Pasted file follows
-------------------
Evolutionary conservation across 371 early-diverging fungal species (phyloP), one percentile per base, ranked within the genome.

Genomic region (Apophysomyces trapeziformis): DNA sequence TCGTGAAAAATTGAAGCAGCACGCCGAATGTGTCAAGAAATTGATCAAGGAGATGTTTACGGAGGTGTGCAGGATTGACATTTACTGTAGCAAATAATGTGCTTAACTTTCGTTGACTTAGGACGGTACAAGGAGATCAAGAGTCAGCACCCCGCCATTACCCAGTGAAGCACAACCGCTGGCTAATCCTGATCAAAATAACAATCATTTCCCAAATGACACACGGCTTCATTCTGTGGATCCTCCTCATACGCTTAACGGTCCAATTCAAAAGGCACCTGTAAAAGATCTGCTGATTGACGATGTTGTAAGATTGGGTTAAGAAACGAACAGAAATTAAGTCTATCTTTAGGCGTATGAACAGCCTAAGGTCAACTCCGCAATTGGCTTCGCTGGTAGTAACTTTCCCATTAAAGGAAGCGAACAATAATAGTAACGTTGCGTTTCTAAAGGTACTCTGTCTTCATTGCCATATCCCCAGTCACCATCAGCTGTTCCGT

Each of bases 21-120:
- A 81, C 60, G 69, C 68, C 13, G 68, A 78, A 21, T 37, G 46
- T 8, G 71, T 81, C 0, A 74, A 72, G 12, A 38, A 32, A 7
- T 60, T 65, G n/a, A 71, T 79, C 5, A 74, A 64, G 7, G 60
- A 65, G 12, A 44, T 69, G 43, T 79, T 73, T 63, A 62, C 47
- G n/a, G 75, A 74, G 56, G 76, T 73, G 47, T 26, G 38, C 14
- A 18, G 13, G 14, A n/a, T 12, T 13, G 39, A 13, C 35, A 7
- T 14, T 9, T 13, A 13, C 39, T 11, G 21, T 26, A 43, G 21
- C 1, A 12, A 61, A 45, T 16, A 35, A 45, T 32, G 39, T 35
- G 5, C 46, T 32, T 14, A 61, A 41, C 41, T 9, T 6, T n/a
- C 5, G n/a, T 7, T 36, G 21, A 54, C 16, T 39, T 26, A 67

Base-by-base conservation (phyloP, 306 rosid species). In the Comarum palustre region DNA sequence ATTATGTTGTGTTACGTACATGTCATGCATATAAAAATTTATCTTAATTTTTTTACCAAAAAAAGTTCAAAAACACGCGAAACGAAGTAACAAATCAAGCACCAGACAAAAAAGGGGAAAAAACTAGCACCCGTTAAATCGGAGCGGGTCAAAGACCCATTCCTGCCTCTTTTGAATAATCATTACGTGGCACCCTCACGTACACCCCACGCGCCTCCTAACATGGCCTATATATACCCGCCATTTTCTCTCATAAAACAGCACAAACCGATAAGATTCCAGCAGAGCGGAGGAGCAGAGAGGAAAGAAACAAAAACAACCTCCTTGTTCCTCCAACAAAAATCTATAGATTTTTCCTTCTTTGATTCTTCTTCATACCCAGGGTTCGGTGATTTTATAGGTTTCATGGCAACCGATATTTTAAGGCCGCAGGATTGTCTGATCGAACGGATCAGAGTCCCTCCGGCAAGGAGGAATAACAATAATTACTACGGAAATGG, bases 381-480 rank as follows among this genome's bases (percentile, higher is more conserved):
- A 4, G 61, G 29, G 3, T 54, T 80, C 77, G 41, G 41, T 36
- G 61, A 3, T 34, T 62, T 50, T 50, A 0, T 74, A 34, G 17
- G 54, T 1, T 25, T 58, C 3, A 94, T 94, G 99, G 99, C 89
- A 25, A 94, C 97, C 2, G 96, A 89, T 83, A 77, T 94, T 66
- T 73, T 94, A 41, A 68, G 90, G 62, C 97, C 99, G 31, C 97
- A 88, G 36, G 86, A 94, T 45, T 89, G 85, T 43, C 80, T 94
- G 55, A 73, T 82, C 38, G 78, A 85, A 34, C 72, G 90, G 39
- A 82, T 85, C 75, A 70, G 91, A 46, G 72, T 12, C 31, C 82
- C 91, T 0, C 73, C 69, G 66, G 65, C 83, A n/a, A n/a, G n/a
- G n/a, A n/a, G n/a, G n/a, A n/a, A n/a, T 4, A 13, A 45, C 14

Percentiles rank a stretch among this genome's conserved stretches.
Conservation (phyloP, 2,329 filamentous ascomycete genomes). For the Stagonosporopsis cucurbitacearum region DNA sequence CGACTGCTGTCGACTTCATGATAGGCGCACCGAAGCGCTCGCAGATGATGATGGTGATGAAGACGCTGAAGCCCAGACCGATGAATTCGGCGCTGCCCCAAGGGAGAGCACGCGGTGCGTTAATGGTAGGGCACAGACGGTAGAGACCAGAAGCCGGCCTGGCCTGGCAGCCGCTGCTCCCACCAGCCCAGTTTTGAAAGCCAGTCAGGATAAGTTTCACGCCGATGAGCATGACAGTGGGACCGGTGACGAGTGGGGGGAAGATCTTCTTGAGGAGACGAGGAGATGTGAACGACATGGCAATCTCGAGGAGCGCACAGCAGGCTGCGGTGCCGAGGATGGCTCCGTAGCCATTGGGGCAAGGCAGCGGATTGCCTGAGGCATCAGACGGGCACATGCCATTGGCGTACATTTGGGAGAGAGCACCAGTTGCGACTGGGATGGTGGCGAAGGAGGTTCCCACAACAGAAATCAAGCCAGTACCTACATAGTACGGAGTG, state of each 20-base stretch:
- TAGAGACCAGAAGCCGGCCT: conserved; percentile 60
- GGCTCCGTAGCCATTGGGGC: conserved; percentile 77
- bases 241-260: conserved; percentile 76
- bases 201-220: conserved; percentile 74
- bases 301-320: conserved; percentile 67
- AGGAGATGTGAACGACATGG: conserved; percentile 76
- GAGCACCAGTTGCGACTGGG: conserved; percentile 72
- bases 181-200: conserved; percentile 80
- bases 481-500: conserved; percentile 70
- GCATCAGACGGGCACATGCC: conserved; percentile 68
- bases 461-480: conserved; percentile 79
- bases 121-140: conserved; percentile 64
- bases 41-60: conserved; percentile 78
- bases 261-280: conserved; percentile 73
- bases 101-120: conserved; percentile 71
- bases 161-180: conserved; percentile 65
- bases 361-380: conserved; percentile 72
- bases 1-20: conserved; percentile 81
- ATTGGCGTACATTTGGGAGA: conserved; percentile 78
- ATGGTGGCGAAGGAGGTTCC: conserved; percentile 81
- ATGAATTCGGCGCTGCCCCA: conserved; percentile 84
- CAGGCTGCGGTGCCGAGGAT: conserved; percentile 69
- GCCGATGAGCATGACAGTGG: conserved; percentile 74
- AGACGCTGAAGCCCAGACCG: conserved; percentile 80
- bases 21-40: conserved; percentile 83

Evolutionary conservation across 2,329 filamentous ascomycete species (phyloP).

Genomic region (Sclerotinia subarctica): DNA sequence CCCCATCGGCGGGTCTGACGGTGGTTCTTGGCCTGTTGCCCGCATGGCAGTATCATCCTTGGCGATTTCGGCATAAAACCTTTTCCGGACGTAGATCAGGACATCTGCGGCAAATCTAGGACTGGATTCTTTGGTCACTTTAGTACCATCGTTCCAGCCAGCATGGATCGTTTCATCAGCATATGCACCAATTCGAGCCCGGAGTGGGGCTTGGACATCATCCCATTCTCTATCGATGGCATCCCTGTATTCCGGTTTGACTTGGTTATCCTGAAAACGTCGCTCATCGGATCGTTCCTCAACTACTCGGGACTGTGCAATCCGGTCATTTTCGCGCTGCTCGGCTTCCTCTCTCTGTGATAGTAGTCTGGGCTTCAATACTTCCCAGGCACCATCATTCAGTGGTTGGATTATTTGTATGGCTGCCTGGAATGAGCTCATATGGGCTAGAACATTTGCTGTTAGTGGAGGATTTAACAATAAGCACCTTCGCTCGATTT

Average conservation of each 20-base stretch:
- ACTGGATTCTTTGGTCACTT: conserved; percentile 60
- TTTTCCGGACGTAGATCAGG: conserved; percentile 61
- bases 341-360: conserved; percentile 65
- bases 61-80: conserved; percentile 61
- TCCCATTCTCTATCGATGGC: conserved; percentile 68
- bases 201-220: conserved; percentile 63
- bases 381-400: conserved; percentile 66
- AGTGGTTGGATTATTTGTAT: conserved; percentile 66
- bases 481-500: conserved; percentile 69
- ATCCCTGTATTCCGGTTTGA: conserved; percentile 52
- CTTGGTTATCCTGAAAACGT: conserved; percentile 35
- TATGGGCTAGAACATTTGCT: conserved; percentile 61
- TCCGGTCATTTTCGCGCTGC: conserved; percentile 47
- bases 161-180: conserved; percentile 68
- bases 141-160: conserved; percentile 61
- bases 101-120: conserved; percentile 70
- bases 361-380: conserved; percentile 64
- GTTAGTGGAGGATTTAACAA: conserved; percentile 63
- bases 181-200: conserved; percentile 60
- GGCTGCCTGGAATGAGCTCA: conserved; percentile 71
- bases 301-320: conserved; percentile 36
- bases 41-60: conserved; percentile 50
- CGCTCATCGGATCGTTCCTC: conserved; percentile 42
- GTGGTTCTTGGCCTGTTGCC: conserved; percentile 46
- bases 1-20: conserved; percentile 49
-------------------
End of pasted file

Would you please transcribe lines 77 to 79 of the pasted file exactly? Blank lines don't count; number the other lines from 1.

- CGCTCATCGGATCGTTCCTC: conserved; percentile 42
- GTGGTTCTTGGCCTGTTGCC: conserved; percentile 46
- bases 1-20: conserved; percentile 49